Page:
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Johnny Varro featuring Ken Peplowski: Two Legends of Jazz

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There are two qualities you can always expect from Arbors’ stable of artists: they unfailingly display compatibility and camaraderie, particularly in the front line. Take this session recorded a couple of years ago featuring two highly compatible comrades: pianist Johnny Varro and clarinetist Ken Peplowski. A generation separates them — Varro was born in 1930; Peplowski in ’59 — but only mathematically. They’re much closer idiomatically. And there is so much palpable respect on display, you can hear each one compromising stylistically until they seem to meet somewhere, ca. 1945. It’s fascinating and satisfying.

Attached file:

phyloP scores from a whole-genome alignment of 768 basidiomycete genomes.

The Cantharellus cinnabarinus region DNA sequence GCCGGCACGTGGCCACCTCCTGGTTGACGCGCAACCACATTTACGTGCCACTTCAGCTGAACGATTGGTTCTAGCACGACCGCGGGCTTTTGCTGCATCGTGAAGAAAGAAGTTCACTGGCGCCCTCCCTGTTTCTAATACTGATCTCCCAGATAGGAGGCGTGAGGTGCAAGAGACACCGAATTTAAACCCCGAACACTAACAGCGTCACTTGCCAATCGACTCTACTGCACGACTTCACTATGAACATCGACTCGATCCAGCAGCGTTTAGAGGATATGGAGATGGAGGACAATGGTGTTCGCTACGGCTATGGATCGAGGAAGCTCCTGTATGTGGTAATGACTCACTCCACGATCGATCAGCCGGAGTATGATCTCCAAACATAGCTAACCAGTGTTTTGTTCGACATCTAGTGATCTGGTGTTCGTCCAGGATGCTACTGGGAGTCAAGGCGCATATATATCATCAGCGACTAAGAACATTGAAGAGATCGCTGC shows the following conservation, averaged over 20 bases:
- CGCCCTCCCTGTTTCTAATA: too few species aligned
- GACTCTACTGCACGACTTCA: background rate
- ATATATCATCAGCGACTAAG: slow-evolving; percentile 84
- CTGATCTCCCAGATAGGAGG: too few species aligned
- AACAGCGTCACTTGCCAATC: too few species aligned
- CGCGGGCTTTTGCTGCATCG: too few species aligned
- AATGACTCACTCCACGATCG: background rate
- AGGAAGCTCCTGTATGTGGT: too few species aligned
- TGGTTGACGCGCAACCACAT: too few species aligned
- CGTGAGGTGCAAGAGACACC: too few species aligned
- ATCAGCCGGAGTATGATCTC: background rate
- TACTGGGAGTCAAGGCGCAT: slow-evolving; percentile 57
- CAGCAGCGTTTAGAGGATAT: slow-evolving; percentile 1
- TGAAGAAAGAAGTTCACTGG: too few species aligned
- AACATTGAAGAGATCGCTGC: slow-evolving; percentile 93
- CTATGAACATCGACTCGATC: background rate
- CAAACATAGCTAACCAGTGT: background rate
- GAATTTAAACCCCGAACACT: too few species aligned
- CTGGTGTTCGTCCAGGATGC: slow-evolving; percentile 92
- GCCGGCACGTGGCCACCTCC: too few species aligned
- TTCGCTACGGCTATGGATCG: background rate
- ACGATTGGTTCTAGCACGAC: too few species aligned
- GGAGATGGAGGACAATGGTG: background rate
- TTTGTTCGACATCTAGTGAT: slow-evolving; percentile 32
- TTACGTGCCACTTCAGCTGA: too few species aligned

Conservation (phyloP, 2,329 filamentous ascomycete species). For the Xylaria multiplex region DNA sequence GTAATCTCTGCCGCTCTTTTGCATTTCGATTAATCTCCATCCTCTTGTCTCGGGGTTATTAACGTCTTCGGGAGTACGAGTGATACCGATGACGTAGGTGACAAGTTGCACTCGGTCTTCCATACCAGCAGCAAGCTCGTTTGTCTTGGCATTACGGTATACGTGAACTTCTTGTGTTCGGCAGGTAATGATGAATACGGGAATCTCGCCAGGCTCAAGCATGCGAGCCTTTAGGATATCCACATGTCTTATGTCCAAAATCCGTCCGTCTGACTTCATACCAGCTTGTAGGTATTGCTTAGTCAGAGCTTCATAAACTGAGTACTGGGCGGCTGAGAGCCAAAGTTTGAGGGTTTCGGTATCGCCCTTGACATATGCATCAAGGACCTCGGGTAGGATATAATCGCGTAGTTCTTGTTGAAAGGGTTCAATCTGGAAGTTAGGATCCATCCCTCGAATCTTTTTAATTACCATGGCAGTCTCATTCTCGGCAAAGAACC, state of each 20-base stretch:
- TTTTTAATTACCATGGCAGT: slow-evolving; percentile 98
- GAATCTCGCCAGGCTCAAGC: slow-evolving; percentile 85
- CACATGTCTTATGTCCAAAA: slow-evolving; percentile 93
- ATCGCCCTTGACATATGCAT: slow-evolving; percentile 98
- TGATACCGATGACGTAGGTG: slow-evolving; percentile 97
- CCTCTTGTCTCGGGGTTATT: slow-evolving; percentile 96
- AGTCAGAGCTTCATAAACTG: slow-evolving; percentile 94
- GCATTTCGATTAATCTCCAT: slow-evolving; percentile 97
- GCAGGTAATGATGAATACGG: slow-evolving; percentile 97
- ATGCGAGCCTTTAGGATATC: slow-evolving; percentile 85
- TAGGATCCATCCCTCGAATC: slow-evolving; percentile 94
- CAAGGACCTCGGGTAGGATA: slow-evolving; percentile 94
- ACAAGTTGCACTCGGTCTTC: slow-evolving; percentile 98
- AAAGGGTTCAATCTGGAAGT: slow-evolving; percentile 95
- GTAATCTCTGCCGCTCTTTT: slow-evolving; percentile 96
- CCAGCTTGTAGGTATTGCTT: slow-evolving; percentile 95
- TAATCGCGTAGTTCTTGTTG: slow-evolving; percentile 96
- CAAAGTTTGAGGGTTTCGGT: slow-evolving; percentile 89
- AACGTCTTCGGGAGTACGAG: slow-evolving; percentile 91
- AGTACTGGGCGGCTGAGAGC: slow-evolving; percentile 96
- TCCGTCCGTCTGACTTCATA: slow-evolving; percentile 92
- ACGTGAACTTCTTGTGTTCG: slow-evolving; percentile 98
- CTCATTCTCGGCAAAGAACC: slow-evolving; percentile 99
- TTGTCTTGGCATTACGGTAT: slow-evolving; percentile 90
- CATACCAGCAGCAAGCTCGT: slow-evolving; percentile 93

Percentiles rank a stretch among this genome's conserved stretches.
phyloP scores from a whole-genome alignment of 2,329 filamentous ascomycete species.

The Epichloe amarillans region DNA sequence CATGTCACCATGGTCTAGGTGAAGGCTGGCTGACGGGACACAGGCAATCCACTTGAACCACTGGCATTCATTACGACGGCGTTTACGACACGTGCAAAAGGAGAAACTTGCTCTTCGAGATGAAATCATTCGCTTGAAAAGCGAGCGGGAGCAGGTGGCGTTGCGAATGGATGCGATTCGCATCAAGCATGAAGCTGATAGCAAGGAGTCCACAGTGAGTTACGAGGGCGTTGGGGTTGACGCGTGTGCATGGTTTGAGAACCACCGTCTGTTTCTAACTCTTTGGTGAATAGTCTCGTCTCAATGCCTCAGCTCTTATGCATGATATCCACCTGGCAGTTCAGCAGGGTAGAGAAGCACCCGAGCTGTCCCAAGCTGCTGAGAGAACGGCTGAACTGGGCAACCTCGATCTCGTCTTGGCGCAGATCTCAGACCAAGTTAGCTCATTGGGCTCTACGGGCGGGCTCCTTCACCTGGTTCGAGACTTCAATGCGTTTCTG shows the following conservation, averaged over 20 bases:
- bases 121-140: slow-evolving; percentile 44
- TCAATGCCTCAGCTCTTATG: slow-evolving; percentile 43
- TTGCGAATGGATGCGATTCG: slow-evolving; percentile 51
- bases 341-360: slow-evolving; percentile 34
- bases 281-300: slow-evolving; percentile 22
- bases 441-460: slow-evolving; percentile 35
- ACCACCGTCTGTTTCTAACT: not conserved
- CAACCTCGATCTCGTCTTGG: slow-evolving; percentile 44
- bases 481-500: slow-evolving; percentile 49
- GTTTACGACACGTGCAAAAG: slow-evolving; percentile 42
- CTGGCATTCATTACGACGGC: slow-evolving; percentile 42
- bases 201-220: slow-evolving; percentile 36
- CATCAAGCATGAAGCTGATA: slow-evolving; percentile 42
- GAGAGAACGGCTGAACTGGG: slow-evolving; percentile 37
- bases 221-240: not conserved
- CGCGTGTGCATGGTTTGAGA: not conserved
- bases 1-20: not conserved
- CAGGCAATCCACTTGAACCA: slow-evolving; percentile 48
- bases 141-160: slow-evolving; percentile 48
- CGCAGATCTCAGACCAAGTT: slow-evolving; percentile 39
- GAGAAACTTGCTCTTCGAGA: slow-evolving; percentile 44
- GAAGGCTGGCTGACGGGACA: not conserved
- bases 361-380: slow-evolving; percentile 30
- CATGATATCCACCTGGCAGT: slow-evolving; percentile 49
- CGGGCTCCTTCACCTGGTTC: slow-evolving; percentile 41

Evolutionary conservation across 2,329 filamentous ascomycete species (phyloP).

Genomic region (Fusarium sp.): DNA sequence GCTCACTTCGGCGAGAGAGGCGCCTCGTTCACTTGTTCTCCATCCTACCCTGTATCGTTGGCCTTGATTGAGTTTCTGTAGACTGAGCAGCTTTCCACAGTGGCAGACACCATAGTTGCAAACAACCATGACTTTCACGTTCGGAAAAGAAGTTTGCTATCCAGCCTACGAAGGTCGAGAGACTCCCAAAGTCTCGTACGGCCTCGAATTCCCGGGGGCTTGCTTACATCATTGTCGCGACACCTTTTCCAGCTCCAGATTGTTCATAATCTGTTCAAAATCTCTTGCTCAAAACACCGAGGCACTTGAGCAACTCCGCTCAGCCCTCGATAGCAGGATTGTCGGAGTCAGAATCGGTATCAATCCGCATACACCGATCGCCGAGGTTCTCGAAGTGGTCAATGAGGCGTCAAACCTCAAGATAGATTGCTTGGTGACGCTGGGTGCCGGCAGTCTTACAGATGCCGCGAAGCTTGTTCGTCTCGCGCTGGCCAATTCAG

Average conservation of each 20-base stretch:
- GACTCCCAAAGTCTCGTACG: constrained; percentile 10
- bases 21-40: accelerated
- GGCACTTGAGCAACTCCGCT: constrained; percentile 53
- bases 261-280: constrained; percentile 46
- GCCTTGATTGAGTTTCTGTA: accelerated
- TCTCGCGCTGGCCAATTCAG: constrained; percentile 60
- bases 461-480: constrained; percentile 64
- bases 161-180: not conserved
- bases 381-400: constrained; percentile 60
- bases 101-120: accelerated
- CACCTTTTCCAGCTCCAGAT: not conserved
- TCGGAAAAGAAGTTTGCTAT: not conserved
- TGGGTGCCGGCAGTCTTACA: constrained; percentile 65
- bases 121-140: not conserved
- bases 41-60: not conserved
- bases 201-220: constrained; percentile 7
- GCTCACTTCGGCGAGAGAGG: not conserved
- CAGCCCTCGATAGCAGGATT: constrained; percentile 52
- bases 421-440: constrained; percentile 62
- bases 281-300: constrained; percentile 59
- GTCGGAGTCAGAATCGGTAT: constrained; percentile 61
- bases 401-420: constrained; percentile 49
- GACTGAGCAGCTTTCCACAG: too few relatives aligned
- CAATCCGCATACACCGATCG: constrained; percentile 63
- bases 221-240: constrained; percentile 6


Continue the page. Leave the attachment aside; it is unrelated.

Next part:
“Menina Flor,” a Luiz Bonfa bossa that deserves to be more widely heard, is routinely put through its paces for the opening chorus, followed by Peplowski’s solo, then Varro’s. But the fourth chorus is a stunner. Check your time code; at 3:33, with Varro about to begin chorus #4, Peplowski returns to the front line and they embark on a non-stop improvisation, simultaneously. Don’t think you’re being deprived of the clarity of each line; what you are being treated to is Counterpoint-101, with Johnny and Ken skillfully staying out of each other’s way as the flood of sixteenth notes provides such sweet, contrapuntal thunder.

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